In chapter 4, Yale law professor Stephen Carter notes that religion and God-talk tend to increase in presidential election years. But he sees it as shallow and superficial if the candidates do not give us an indication of how their faith matters in their policies. The electorate tends to see religion as a proxy for a candidate’s morality, but too close a relationship between religion and politics can have negative ramifications for religion, especially if people put too much faith in a candidate whose religious views seem closer to theirs than others. In response, syndicated columnist Charles Krauthammer argues for continued religious talk in politics. He notes that former vice presidential candidate Joseph Lieberman’s appeals to civil religion had an appeal that crossed denominational lines. Krauthammer also argues that the use of “God language” has been central to the American political experience. Historian Leo Ribuffo of George Washington University, the second respondent, highlights the religiosity of numerous presidents in American history. Nonetheless, he expresses ambivalence and caution about too much religious talk in politics.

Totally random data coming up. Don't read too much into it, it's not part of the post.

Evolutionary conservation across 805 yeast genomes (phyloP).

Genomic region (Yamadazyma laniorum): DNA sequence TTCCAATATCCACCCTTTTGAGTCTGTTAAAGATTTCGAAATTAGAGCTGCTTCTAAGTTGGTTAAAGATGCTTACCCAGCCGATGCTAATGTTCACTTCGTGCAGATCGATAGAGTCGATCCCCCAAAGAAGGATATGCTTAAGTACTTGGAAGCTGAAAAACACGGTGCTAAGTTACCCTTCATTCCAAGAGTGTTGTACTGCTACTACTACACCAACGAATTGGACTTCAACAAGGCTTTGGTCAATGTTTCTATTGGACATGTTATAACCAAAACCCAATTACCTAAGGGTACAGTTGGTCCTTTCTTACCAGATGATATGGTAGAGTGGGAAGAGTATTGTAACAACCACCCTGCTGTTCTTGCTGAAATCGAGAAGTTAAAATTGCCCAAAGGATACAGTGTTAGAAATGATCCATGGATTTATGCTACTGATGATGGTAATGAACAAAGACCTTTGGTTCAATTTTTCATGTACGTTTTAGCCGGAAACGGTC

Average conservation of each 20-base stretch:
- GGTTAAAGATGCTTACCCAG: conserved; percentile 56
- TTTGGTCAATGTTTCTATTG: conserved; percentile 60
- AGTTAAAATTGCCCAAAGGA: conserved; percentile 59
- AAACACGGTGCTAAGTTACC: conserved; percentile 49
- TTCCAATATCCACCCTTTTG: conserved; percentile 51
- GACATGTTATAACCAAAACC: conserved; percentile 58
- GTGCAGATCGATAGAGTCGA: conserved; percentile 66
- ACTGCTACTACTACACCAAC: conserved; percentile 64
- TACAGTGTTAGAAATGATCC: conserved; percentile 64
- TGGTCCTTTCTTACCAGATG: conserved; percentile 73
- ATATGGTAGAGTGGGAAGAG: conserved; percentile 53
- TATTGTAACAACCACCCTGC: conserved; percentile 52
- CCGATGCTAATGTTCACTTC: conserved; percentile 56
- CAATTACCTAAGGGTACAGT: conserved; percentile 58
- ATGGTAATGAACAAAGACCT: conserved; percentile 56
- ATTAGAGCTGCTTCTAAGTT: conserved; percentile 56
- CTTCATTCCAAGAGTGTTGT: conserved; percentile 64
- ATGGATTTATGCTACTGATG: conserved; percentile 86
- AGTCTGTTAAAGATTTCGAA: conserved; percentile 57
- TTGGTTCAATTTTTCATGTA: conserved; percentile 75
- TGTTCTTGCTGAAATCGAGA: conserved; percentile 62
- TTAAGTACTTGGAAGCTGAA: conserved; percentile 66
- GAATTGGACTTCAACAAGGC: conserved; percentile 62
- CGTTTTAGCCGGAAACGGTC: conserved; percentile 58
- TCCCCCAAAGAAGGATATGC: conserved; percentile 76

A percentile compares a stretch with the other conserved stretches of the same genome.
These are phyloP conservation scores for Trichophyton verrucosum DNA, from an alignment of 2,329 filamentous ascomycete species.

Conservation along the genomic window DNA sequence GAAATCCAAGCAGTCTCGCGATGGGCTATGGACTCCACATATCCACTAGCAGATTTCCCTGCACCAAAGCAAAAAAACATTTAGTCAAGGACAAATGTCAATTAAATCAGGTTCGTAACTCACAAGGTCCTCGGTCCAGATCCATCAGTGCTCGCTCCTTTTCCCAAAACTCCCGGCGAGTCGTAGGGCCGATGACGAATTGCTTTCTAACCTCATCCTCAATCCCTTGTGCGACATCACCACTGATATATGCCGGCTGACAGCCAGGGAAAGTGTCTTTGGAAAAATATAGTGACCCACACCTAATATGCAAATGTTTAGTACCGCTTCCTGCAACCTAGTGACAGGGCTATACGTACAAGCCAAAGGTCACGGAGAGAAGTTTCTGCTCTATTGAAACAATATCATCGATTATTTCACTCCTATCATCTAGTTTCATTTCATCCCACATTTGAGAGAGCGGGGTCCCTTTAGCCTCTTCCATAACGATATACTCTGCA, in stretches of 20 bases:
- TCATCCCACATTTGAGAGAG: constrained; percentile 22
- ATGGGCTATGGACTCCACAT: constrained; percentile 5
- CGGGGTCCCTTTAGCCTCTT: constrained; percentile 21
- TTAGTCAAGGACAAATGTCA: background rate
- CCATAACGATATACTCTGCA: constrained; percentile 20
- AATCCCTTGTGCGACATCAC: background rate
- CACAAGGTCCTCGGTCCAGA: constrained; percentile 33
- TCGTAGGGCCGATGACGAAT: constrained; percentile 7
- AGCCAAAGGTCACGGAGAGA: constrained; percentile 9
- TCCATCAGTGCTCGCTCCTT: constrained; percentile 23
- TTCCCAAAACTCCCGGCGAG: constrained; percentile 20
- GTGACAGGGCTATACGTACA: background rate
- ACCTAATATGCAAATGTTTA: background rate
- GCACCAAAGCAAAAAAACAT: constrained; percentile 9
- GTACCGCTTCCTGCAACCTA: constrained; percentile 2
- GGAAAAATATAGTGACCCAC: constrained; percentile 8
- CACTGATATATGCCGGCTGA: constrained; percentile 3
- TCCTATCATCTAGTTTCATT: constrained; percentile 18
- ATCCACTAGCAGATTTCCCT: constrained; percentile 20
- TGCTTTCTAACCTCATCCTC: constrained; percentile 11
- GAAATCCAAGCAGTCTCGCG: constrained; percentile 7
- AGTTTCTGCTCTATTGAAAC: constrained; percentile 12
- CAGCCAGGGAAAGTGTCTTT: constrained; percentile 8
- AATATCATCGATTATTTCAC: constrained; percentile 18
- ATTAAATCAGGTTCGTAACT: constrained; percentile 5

In chapter 5, political scientists John Green and John DiIulio look at how different religious groups voted in the 1992, 1996, and 2000 presidential elections. John Green gives an overview of his survey that measured the influence of religion on voting behavior. He notes that white evangelical Protestants have become the dominant religious group in the Republican party. Both religiously observant blacks and Hispanics, and less observant religious groups tend to vote Democratic. John DiIulio responds by addressing the remaining race variables and importance of party identification, since non-white religious groups vote mostly Democratic. He also doubts the degree of influence of Christian activist groups.
In chapter 6, Jean Bethke Elshtain of the University of Chicago Divinity School and William McGurn, editorial page editor of The Wall Street Journal, discuss the use of religious and theological language in public discourse. Elshtain borrows heavily from Alexis de Tocqueville’s observations about the religious basis of American culture and politics. Tocqueville observed that there is an unabashed mixing of religion and politics in America even while there is a clear tradition of separation of church and state. Elshtain argues that while every political issue does not have an explicitly Christian response to it, Christians should not resign themselves to operating merely on the world’s terms. McGurn emphasizes that all of our political concerns must go back to first principles. For “human rights” to have substantial meaning, they must be rooted in religious authority.